You still haven't addressed the point that every line **TO** the Moscow area would have remained operational, only transit **THROUGH** Moscow would have been knocked out. That probably means Stavka is forced to concentrate its winter counteroffensive on Moscow rather than dissipating forces as in OTL, which would have been very bad for AGC's prospects of holding Moscow. Plus absent the Kiev kessel, AGC has an additional ~800k soldiers on its right flank. 2nd army will have to reinforced to deal with this threat, further denuding the forces holding Moscow.
Appleknocker27 wrote:this is one small secondary effect or part of what I had stated regarding Wehrmacht logistics enabling greater operational reach. Why such interest in a tangent that seems rather obvious?
I'd be really interested to hear you say more about the primary aspect of your proposal - better logistics in general.
I think one reason for the focus on the mob centers is it's a very discrete outcome and the impact of destroying the mobilizing forces - assuming for now this happens - is easy to judge as potentially decisive.
That's less true of better logistics in general. I understand that better logistics would have amplified the fighting power of Ostheer, especially during the months when logistics were particularly bad OTL (i.e. from November when the rail transport crisis started).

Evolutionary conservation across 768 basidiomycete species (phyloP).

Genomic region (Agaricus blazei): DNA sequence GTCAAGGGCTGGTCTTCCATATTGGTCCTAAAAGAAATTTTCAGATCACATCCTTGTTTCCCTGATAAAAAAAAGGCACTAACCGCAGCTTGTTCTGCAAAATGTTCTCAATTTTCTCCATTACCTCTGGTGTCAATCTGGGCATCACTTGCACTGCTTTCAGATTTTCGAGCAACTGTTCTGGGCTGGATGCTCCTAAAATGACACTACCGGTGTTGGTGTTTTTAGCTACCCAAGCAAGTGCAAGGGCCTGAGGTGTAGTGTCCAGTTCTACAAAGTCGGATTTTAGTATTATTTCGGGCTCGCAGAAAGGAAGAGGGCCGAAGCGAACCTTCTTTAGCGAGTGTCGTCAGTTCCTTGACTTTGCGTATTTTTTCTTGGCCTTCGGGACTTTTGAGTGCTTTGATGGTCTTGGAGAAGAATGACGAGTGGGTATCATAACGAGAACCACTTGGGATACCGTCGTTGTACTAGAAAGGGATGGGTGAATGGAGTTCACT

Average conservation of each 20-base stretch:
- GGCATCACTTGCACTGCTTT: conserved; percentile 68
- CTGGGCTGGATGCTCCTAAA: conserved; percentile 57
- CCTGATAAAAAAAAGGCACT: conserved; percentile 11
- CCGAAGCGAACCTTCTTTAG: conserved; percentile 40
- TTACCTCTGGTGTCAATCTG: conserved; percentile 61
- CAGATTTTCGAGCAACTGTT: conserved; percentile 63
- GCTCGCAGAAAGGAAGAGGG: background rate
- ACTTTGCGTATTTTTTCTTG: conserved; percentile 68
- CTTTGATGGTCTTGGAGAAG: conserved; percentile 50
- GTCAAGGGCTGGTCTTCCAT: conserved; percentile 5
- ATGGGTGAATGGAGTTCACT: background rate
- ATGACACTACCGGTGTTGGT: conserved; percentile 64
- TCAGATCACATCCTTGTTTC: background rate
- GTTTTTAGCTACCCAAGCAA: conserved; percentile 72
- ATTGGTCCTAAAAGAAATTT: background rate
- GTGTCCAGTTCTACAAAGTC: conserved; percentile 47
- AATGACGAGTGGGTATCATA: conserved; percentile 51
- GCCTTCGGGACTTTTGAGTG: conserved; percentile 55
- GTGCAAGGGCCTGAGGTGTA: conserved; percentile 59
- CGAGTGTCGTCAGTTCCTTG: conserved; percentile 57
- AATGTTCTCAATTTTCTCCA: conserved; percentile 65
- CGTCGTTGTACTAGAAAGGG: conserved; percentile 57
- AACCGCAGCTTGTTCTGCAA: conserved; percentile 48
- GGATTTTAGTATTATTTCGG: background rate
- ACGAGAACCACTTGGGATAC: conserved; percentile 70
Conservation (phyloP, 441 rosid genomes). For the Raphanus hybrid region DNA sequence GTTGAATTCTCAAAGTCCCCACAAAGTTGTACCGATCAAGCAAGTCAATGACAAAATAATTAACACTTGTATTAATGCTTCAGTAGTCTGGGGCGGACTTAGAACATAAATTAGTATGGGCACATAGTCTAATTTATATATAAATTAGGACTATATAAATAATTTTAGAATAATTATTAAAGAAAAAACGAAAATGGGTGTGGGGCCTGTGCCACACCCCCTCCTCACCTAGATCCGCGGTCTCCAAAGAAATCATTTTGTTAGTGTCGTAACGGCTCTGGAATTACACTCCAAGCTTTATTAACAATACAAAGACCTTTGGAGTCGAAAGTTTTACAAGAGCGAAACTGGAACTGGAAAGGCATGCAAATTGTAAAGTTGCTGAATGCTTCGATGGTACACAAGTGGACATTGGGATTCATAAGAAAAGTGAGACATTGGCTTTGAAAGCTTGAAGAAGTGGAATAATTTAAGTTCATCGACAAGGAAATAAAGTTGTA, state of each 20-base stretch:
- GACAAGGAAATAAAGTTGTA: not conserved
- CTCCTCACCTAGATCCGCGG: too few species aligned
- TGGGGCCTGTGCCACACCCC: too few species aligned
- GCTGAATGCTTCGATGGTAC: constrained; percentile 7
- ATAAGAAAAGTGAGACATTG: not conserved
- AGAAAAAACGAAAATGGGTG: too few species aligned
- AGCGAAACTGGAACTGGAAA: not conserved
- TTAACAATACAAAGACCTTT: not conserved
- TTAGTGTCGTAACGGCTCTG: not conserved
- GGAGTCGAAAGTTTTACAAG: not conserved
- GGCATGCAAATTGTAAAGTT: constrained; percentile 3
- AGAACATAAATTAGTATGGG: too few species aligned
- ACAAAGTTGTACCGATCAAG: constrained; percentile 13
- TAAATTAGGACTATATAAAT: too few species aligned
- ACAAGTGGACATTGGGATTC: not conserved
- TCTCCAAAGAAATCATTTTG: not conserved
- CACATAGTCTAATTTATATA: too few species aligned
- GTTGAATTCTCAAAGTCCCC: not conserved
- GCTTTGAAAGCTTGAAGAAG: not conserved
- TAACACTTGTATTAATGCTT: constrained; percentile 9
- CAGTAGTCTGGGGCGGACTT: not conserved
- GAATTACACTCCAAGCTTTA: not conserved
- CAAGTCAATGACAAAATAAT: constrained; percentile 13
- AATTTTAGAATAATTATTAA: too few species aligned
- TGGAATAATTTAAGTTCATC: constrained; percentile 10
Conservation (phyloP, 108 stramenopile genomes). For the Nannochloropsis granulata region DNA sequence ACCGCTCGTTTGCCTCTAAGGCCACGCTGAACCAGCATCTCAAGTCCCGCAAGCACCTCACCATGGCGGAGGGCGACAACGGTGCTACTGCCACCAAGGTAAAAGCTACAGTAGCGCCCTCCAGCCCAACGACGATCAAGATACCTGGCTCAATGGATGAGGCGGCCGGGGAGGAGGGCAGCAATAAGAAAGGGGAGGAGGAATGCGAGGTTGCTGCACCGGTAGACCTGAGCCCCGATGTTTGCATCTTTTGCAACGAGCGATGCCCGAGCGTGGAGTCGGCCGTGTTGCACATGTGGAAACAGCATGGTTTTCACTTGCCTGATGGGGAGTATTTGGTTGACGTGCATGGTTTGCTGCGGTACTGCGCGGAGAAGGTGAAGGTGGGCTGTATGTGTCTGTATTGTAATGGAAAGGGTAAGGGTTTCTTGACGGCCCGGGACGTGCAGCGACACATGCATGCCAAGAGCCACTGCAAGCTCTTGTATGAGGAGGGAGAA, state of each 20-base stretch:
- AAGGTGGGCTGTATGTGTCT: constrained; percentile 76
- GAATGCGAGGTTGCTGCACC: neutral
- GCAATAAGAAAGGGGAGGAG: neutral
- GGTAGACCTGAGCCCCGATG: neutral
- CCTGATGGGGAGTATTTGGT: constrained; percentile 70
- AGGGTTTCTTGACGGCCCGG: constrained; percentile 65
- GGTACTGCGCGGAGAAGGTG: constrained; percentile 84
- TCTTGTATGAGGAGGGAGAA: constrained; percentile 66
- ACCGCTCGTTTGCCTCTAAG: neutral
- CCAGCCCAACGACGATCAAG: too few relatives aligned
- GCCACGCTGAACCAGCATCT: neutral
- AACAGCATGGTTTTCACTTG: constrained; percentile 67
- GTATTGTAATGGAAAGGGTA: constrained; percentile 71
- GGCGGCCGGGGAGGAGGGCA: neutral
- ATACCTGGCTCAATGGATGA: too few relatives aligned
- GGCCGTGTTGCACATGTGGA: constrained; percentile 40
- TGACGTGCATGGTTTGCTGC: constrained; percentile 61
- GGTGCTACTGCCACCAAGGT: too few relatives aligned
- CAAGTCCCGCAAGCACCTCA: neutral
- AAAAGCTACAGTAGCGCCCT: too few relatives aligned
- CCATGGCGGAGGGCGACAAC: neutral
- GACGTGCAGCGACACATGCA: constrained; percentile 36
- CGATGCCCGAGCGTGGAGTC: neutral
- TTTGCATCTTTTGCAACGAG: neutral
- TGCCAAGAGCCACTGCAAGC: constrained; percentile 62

But how much more combat power from better logistics? 5%? 10%? 15%? 20%?
If it's 10%, that's like adding 6-7 divisions with logistics similar to OTL (i.e. bad). 6 divisions would certainly have helped but is it decisive? I.e. do six divisions mean the Germans take Moscow in November and can hold it over the winter? Not clear to me that they would be so decisive.

There are other areas of the front besides Moscow where serious logistical changes could have had potentially decisive impact.
Foremost, IMO, is AGS's sector during its Fall '41 trans-Dniepr drive. AGS almost completely lacked rail transport east of the Dniepr and this seems to have been decisive in, e.g., forcing Kleist to abandon Rostov in late fall. AGS's logistics were so bad that Bock had to send Rundstedt 5,000 tons of Grosstransportraum just ahead of Taifun (source is Creveld's chapter on Barbarossa). With all those additional trucks still under AGC, the Panzer Groups probably get closer to their objectives and maybe Guderian succeeds in pinching off Tula. AGS could have been able to take Voroshilovgrad (Luhansk) and Slovyansk during '41, along with more of Southwest Russia.